If it’s anything like my floor model from the same vintage it’s simply pressed/held on the taper with the threaded collar. The method that Brad described, using the collar to force off the chuck, is the same method that I used to pull mine off more times than I could count to try to get mine trued up.

When you go to replace the bearings be sure that you get the thin diameter inner instead of the standard. The outside diameter may be correct but there are a couple different inside tolerances for that size bearing… if you look for them locally at a parts store I think you will be frustrated by your search as I was.

They’re awesome old presses, wish I would’ve kept mine but I found it in my way more often than I was using it in my little garage.

-Joe

-- Joe, Houston Lake, MO

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MrUnix

6006 posts in 2037 days


#12 posted 08-03-2017 07:33 PM

If it’s anything like my floor model from the same vintage [...]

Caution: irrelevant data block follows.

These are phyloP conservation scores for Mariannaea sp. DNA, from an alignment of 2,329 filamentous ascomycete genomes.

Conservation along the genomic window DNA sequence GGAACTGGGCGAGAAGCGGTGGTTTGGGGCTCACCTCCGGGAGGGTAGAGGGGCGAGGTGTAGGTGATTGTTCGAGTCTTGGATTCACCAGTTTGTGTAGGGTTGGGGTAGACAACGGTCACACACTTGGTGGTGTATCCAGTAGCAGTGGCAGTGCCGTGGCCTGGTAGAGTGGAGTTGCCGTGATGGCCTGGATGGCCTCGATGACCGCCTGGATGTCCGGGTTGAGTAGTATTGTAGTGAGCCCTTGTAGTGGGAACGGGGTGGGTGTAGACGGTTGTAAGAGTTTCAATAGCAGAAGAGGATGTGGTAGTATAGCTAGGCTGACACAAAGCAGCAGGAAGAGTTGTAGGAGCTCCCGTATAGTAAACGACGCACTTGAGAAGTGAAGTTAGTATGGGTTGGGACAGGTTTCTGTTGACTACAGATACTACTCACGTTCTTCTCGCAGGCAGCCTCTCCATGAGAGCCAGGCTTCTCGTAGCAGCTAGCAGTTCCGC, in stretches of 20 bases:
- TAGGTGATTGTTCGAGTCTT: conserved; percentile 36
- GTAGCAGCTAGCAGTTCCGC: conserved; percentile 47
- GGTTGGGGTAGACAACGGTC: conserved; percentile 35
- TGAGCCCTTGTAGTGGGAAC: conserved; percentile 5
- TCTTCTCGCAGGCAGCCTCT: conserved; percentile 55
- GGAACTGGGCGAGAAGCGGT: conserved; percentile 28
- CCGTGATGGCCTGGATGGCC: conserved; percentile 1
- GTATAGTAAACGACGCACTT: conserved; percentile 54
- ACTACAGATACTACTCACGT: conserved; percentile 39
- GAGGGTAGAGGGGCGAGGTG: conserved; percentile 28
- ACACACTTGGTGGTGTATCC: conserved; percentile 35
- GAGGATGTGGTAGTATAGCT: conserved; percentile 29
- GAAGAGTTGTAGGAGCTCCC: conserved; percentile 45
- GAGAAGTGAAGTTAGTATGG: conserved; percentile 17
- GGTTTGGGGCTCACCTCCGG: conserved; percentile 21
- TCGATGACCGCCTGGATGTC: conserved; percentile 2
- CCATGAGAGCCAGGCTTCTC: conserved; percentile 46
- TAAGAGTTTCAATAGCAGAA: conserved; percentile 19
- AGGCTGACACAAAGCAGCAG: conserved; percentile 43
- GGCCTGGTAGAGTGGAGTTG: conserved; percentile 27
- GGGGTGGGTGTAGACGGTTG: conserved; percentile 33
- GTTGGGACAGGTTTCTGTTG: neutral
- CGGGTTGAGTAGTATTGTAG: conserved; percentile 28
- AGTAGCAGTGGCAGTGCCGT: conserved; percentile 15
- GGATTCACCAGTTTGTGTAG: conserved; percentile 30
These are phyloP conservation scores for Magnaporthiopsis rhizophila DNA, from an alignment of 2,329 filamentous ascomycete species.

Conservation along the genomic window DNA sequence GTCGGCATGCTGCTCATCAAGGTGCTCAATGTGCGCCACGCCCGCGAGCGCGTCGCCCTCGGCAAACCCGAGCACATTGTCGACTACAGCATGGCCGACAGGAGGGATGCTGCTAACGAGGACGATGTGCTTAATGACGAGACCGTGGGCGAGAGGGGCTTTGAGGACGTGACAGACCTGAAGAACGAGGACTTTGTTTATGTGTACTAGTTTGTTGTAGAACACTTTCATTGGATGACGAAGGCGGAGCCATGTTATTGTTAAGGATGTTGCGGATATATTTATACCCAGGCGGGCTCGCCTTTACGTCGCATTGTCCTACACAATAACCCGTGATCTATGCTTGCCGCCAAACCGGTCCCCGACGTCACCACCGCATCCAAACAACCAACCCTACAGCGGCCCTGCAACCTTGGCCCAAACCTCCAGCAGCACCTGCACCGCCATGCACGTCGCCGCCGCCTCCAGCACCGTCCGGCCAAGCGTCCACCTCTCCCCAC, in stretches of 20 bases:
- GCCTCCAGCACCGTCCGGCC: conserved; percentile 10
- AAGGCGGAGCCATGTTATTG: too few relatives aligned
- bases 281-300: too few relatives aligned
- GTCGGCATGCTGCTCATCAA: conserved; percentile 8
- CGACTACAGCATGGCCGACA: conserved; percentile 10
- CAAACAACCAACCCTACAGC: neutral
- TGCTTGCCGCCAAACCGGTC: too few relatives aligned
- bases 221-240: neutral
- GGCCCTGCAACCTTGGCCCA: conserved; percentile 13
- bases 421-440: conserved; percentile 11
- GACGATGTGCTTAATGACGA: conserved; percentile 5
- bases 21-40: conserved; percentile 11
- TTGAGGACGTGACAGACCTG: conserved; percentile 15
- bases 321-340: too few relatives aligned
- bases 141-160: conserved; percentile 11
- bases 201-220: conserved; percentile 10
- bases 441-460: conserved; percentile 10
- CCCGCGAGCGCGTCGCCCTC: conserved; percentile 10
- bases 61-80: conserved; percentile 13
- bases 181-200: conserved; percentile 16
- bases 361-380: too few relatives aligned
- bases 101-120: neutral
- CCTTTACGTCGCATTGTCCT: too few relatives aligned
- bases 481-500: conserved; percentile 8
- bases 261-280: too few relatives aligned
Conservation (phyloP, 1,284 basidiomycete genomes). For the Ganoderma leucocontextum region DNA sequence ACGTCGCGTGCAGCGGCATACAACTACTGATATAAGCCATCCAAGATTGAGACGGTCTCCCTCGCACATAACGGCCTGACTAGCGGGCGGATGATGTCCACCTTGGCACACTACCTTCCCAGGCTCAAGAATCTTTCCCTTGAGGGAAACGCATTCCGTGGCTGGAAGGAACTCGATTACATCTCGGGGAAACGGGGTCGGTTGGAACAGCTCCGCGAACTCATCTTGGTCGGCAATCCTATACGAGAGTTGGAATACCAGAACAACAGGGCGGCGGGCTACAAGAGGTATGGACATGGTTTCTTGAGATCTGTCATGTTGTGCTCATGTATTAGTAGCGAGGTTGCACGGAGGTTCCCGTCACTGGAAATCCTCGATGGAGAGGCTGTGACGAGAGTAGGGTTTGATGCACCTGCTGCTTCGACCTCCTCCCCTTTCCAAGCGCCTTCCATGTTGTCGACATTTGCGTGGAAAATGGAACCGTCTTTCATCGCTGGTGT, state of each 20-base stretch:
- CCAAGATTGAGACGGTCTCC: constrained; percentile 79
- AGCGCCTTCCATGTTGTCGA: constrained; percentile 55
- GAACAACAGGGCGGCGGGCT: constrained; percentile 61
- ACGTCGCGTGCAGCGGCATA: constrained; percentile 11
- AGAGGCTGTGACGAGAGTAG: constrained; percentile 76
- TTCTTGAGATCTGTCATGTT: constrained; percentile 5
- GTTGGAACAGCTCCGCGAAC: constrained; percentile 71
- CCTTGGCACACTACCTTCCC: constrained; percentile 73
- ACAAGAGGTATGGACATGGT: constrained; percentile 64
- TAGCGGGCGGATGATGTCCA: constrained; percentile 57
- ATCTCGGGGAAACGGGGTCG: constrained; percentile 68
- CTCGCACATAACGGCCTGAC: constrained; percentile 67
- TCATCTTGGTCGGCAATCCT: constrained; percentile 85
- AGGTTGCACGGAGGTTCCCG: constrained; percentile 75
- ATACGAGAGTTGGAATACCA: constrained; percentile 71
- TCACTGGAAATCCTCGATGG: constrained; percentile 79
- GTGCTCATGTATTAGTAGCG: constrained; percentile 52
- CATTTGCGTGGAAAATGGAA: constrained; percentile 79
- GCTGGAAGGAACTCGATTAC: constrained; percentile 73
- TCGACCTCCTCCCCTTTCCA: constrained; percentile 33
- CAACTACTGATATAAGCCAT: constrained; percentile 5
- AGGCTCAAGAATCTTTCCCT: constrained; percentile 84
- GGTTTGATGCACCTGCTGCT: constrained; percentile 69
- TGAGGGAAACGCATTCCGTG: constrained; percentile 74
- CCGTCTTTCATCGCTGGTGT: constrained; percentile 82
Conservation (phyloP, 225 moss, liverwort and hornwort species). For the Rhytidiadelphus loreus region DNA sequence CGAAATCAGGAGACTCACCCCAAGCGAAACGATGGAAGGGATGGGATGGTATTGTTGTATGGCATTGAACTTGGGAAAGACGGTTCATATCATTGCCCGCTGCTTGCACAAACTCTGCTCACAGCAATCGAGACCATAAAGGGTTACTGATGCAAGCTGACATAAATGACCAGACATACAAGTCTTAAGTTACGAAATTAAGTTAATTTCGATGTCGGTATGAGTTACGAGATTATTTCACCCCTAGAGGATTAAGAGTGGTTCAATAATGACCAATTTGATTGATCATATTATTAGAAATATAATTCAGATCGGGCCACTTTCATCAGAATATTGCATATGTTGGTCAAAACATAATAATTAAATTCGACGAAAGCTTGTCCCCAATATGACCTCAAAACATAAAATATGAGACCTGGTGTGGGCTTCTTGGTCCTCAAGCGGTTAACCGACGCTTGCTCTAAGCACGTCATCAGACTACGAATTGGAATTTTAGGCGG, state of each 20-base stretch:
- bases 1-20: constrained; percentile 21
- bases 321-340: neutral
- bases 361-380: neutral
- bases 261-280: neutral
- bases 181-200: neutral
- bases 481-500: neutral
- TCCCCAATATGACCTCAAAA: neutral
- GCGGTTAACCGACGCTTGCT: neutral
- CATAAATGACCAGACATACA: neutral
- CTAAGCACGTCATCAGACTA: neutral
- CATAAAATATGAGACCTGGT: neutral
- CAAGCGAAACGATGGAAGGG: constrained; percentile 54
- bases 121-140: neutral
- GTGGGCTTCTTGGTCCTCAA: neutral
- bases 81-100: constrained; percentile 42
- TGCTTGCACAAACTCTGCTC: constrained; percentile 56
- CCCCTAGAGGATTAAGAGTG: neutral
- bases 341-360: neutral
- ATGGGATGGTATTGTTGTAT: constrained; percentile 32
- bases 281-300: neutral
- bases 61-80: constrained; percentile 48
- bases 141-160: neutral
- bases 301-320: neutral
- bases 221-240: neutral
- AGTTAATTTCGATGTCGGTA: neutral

AFAIK, the head and tables are identical between the bench and floor models… only difference is the length of the column and I believe the floor model had a larger base.

As for the pin spanner needed to get the collar off.. would be nice to have one, but not 100% required. Here is a thread over at the OWWM site that you might get some useful information from:

Craftsman 100 DP Restore

They talk about removing the chuck on the second page of that thread.

Cheers,
Brad

PS: And Joe is correct about the smaller bearings having a non-standard inner race size.. They should be standard 6202’s but with an inner race (bore) size of 5/8” instead of the usual 15mm metric size. Just make sure whoever you get the bearings from is aware of that and you should be fine. Of course, measuring to verify first before purchase is always recommended :)

-- Brad in FL - In Dog I trust... everything else is questionable

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builtinbkyn

1924 posts in 779 days


#13 posted 08-03-2017 07:37 PM

Thanks Joe. I think that method will work. I guess that’s exactly what the collar is for. Don’t see any other function it could serve.

I’ll pull the bearings first to see what they look like and if they’re marked to identify them. I found a couple of good sources for bearings online, when I was having issues with my lathe.